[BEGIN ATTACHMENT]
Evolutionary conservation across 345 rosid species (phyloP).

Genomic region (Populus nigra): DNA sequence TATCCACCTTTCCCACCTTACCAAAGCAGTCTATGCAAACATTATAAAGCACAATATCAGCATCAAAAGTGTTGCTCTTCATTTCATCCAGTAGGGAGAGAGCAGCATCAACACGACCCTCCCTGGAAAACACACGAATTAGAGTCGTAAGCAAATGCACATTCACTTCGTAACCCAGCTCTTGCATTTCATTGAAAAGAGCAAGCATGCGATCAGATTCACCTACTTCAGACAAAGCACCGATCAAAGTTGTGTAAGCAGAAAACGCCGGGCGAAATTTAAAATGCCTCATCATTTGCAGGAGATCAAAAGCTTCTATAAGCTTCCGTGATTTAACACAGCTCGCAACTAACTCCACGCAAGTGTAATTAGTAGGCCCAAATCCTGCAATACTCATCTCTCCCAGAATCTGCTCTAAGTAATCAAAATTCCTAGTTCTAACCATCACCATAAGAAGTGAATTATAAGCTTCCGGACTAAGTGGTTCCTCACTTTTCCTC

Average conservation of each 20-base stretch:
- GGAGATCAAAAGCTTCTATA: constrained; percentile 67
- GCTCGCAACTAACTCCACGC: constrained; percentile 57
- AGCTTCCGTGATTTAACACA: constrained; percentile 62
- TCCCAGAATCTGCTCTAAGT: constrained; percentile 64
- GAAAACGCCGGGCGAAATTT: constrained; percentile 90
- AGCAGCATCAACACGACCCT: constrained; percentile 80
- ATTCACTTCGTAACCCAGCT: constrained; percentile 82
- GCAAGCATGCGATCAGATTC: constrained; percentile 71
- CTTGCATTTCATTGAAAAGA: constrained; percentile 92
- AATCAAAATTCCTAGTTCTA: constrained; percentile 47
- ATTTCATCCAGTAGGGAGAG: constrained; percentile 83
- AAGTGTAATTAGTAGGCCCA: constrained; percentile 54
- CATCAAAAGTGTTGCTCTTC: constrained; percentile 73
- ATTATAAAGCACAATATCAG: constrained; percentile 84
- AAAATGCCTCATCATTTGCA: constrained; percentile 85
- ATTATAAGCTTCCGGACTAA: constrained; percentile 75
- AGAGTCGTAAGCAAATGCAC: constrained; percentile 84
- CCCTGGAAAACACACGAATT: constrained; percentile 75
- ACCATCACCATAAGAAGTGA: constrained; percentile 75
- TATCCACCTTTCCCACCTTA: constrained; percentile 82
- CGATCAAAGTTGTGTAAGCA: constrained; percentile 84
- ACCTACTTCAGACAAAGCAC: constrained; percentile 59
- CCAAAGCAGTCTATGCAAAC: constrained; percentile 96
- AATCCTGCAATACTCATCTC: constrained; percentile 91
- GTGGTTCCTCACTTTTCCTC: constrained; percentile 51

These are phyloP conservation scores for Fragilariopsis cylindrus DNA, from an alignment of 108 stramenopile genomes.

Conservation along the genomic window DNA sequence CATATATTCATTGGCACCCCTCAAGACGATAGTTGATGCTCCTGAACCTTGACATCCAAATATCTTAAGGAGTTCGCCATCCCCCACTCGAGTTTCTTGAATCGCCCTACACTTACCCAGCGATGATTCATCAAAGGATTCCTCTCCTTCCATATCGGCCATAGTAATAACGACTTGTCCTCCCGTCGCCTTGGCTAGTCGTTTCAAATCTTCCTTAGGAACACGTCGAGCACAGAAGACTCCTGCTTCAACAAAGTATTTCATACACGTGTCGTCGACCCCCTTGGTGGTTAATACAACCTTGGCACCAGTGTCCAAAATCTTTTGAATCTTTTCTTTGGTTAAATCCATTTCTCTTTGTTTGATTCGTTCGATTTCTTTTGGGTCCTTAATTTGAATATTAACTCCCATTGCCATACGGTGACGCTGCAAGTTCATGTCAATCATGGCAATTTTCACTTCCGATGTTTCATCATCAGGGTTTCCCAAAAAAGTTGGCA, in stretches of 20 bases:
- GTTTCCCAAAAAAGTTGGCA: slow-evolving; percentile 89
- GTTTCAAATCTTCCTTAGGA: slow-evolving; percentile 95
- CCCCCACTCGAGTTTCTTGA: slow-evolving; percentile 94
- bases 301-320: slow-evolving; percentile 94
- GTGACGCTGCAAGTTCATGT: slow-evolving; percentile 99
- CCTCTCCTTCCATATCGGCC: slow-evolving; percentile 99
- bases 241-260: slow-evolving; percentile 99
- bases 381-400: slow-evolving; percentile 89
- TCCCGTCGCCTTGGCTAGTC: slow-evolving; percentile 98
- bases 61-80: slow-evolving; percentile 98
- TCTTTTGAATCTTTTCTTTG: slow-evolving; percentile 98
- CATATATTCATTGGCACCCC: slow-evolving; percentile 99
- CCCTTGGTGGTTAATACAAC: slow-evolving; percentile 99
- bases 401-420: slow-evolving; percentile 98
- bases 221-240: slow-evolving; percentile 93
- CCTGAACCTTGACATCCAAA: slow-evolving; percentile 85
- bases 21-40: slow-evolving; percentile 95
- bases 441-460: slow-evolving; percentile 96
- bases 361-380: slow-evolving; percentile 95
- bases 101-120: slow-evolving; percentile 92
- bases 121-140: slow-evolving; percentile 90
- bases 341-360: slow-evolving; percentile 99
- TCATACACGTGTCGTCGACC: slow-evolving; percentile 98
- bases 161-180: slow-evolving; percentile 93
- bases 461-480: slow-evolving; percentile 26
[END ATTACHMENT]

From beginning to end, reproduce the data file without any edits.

Evolutionary conservation across 345 rosid species (phyloP).

Genomic region (Populus nigra): DNA sequence TATCCACCTTTCCCACCTTACCAAAGCAGTCTATGCAAACATTATAAAGCACAATATCAGCATCAAAAGTGTTGCTCTTCATTTCATCCAGTAGGGAGAGAGCAGCATCAACACGACCCTCCCTGGAAAACACACGAATTAGAGTCGTAAGCAAATGCACATTCACTTCGTAACCCAGCTCTTGCATTTCATTGAAAAGAGCAAGCATGCGATCAGATTCACCTACTTCAGACAAAGCACCGATCAAAGTTGTGTAAGCAGAAAACGCCGGGCGAAATTTAAAATGCCTCATCATTTGCAGGAGATCAAAAGCTTCTATAAGCTTCCGTGATTTAACACAGCTCGCAACTAACTCCACGCAAGTGTAATTAGTAGGCCCAAATCCTGCAATACTCATCTCTCCCAGAATCTGCTCTAAGTAATCAAAATTCCTAGTTCTAACCATCACCATAAGAAGTGAATTATAAGCTTCCGGACTAAGTGGTTCCTCACTTTTCCTC

Average conservation of each 20-base stretch:
- GGAGATCAAAAGCTTCTATA: constrained; percentile 67
- GCTCGCAACTAACTCCACGC: constrained; percentile 57
- AGCTTCCGTGATTTAACACA: constrained; percentile 62
- TCCCAGAATCTGCTCTAAGT: constrained; percentile 64
- GAAAACGCCGGGCGAAATTT: constrained; percentile 90
- AGCAGCATCAACACGACCCT: constrained; percentile 80
- ATTCACTTCGTAACCCAGCT: constrained; percentile 82
- GCAAGCATGCGATCAGATTC: constrained; percentile 71
- CTTGCATTTCATTGAAAAGA: constrained; percentile 92
- AATCAAAATTCCTAGTTCTA: constrained; percentile 47
- ATTTCATCCAGTAGGGAGAG: constrained; percentile 83
- AAGTGTAATTAGTAGGCCCA: constrained; percentile 54
- CATCAAAAGTGTTGCTCTTC: constrained; percentile 73
- ATTATAAAGCACAATATCAG: constrained; percentile 84
- AAAATGCCTCATCATTTGCA: constrained; percentile 85
- ATTATAAGCTTCCGGACTAA: constrained; percentile 75
- AGAGTCGTAAGCAAATGCAC: constrained; percentile 84
- CCCTGGAAAACACACGAATT: constrained; percentile 75
- ACCATCACCATAAGAAGTGA: constrained; percentile 75
- TATCCACCTTTCCCACCTTA: constrained; percentile 82
- CGATCAAAGTTGTGTAAGCA: constrained; percentile 84
- ACCTACTTCAGACAAAGCAC: constrained; percentile 59
- CCAAAGCAGTCTATGCAAAC: constrained; percentile 96
- AATCCTGCAATACTCATCTC: constrained; percentile 91
- GTGGTTCCTCACTTTTCCTC: constrained; percentile 51

These are phyloP conservation scores for Fragilariopsis cylindrus DNA, from an alignment of 108 stramenopile genomes.

Conservation along the genomic window DNA sequence CATATATTCATTGGCACCCCTCAAGACGATAGTTGATGCTCCTGAACCTTGACATCCAAATATCTTAAGGAGTTCGCCATCCCCCACTCGAGTTTCTTGAATCGCCCTACACTTACCCAGCGATGATTCATCAAAGGATTCCTCTCCTTCCATATCGGCCATAGTAATAACGACTTGTCCTCCCGTCGCCTTGGCTAGTCGTTTCAAATCTTCCTTAGGAACACGTCGAGCACAGAAGACTCCTGCTTCAACAAAGTATTTCATACACGTGTCGTCGACCCCCTTGGTGGTTAATACAACCTTGGCACCAGTGTCCAAAATCTTTTGAATCTTTTCTTTGGTTAAATCCATTTCTCTTTGTTTGATTCGTTCGATTTCTTTTGGGTCCTTAATTTGAATATTAACTCCCATTGCCATACGGTGACGCTGCAAGTTCATGTCAATCATGGCAATTTTCACTTCCGATGTTTCATCATCAGGGTTTCCCAAAAAAGTTGGCA, in stretches of 20 bases:
- GTTTCCCAAAAAAGTTGGCA: slow-evolving; percentile 89
- GTTTCAAATCTTCCTTAGGA: slow-evolving; percentile 95
- CCCCCACTCGAGTTTCTTGA: slow-evolving; percentile 94
- bases 301-320: slow-evolving; percentile 94
- GTGACGCTGCAAGTTCATGT: slow-evolving; percentile 99
- CCTCTCCTTCCATATCGGCC: slow-evolving; percentile 99
- bases 241-260: slow-evolving; percentile 99
- bases 381-400: slow-evolving; percentile 89
- TCCCGTCGCCTTGGCTAGTC: slow-evolving; percentile 98
- bases 61-80: slow-evolving; percentile 98
- TCTTTTGAATCTTTTCTTTG: slow-evolving; percentile 98
- CATATATTCATTGGCACCCC: slow-evolving; percentile 99
- CCCTTGGTGGTTAATACAAC: slow-evolving; percentile 99
- bases 401-420: slow-evolving; percentile 98
- bases 221-240: slow-evolving; percentile 93
- CCTGAACCTTGACATCCAAA: slow-evolving; percentile 85
- bases 21-40: slow-evolving; percentile 95
- bases 441-460: slow-evolving; percentile 96
- bases 361-380: slow-evolving; percentile 95
- bases 101-120: slow-evolving; percentile 92
- bases 121-140: slow-evolving; percentile 90
- bases 341-360: slow-evolving; percentile 99
- TCATACACGTGTCGTCGACC: slow-evolving; percentile 98
- bases 161-180: slow-evolving; percentile 93
- bases 461-480: slow-evolving; percentile 26